6. Mr. Venkatarama Sastriar relies upon the decisions in Chockalingam Pillai v. Nagalingam Pillai (1933) M.W.N. 192 Madhoosoodhan v. Bejoy Gobind Chowdhury (1873) 21 W.R. (Crl.) 55 and Gulab Koer v. Ganouri Koer : AIR1938Pat511 for the proposition that in cases of disputes between a landlord and different sets of tenants claiming different plots in their respective possession, a general enquiry is likely to prejudice the landlord in meeting the ease set up by the tenants and therefore it is essential that the Magistrate should apply his mind and give definite findings regarding the ease of each individual holding. A general finding that, as contrasted with the possession of the landlord, the tenants have been in possession, is, according to Mr. Sastriar, insufficient. These decisions do not apply to the present case, because there is no difference regarding the nature and character of the possession or the source of it between the claims of the respective members of the A party. In Bindhyachal Prasad v. Madho Singh I.L.R.(1946) Pat. 19 a Bench of the Patna High Court has held that where there is a dispute between two parties over some land and the members of one party were in possession under one title and separate possession amongst them was a matter of arrangement, the order of the Magistrate upholding their possession is not bad merely because he has not considered the separate possession of each particular member of the party. Therefore even if the Magistrate had only given a general finding regarding joint possession by the members of the A party, his order would not have been irregular. Moreover, after a detailed discussion of the evidence in its various aspects the Magistrate has clearly and definitely found that the petitioner or his predecessors-in-title did not at any time have actual possession of these lands. He has also found that the members of the A party were in possession, the details of such possession being given in the schedule appended to the judgment. Such being the case I am unable to hold that there is any illegality or irregularity in the procedure or conclusion arrived at by the lower Court. Since an enquiry under Section 145 of the Code of Criminal Procedure is restricted to the possession on the date of the preliminary order and not to the title or the validity of it which is entirely within the purview of a Civil Court, the conclusion of the lower Court arrived at after fully and amply dealing with all the matters necessary for such an enquiry, is a correct one. I see no reason to dissent from the view taken by the lower Court and on the findings given by the Magistrate the authorities relied upon by Mr. Venkatarama Sastriar arc inapplicable to the case.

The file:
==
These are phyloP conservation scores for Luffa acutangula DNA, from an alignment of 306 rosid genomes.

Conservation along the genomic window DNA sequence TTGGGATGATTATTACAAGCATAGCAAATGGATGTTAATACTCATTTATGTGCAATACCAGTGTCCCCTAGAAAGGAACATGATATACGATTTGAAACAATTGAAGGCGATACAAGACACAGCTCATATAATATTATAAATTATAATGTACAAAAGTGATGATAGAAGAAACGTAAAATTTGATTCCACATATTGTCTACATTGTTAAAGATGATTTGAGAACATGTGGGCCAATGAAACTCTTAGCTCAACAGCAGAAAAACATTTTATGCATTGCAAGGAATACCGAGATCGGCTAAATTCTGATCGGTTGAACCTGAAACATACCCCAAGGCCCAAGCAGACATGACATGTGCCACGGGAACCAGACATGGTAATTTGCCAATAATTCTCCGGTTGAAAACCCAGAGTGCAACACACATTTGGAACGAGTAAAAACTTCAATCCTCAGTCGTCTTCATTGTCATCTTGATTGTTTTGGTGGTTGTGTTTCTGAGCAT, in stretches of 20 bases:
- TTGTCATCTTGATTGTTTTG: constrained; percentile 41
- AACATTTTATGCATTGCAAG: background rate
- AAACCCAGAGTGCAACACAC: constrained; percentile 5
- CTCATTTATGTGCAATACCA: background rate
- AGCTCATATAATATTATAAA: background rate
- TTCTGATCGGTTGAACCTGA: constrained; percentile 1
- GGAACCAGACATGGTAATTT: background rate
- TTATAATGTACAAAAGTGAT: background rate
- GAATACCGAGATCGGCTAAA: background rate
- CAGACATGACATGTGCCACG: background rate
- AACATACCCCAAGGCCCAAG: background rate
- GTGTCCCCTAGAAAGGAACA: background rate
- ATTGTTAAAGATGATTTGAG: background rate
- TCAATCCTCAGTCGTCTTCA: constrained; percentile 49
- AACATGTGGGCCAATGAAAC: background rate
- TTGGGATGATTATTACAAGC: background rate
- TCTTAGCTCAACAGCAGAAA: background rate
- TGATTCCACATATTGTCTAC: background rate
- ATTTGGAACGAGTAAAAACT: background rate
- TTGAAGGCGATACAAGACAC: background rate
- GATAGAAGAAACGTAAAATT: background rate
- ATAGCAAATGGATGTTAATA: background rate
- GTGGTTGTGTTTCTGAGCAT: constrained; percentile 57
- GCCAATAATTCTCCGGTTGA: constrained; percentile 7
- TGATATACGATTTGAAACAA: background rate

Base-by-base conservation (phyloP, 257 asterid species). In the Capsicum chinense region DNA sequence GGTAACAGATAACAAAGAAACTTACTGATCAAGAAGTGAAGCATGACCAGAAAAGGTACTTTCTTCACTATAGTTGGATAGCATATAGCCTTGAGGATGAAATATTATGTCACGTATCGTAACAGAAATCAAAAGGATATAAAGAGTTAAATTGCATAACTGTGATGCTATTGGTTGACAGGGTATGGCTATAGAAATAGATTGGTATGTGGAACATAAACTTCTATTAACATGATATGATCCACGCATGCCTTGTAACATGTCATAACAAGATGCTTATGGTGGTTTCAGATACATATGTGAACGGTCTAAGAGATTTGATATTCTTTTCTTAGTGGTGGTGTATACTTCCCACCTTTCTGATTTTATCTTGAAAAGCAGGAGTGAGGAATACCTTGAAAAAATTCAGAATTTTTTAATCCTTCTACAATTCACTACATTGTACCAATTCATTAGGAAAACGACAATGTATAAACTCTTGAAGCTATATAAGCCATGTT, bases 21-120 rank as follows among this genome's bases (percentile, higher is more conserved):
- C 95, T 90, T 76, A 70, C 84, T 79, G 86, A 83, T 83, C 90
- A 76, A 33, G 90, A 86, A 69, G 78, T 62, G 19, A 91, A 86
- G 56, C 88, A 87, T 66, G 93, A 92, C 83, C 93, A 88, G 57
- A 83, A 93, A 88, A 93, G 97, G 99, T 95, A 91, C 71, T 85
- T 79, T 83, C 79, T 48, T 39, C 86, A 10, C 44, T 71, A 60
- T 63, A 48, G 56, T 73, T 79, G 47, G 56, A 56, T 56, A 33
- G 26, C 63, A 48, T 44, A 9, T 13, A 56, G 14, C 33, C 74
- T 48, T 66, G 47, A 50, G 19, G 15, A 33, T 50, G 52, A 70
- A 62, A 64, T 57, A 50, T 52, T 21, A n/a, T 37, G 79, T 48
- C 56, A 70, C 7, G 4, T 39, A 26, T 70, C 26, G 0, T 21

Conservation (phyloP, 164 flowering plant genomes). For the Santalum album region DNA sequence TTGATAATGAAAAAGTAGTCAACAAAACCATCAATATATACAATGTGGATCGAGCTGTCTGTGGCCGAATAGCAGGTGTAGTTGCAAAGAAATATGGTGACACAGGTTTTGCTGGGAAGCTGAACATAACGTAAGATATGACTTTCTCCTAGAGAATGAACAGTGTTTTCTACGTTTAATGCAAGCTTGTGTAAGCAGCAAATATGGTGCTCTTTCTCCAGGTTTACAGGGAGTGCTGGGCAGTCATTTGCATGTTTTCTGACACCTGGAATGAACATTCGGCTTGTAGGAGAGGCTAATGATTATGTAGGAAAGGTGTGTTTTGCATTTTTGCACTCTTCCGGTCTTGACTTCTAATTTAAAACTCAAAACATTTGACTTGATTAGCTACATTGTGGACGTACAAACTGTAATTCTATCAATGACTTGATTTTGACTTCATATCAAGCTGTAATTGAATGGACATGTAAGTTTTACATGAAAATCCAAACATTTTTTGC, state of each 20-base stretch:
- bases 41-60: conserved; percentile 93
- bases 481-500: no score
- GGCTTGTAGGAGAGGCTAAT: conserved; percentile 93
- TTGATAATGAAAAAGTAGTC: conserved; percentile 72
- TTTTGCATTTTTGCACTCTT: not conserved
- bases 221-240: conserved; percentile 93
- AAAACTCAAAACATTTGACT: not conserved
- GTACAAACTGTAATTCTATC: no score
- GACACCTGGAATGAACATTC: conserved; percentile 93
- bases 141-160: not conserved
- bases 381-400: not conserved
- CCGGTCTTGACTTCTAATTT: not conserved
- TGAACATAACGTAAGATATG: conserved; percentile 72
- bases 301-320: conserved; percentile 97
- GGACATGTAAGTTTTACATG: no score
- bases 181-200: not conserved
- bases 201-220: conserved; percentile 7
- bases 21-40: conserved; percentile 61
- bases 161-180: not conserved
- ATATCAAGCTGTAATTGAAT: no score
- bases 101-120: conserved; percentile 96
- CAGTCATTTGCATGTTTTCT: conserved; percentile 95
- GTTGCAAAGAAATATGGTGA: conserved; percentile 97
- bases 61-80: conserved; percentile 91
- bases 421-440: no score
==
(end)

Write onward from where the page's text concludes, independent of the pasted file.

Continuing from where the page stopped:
7. The petition is therefore dismissed.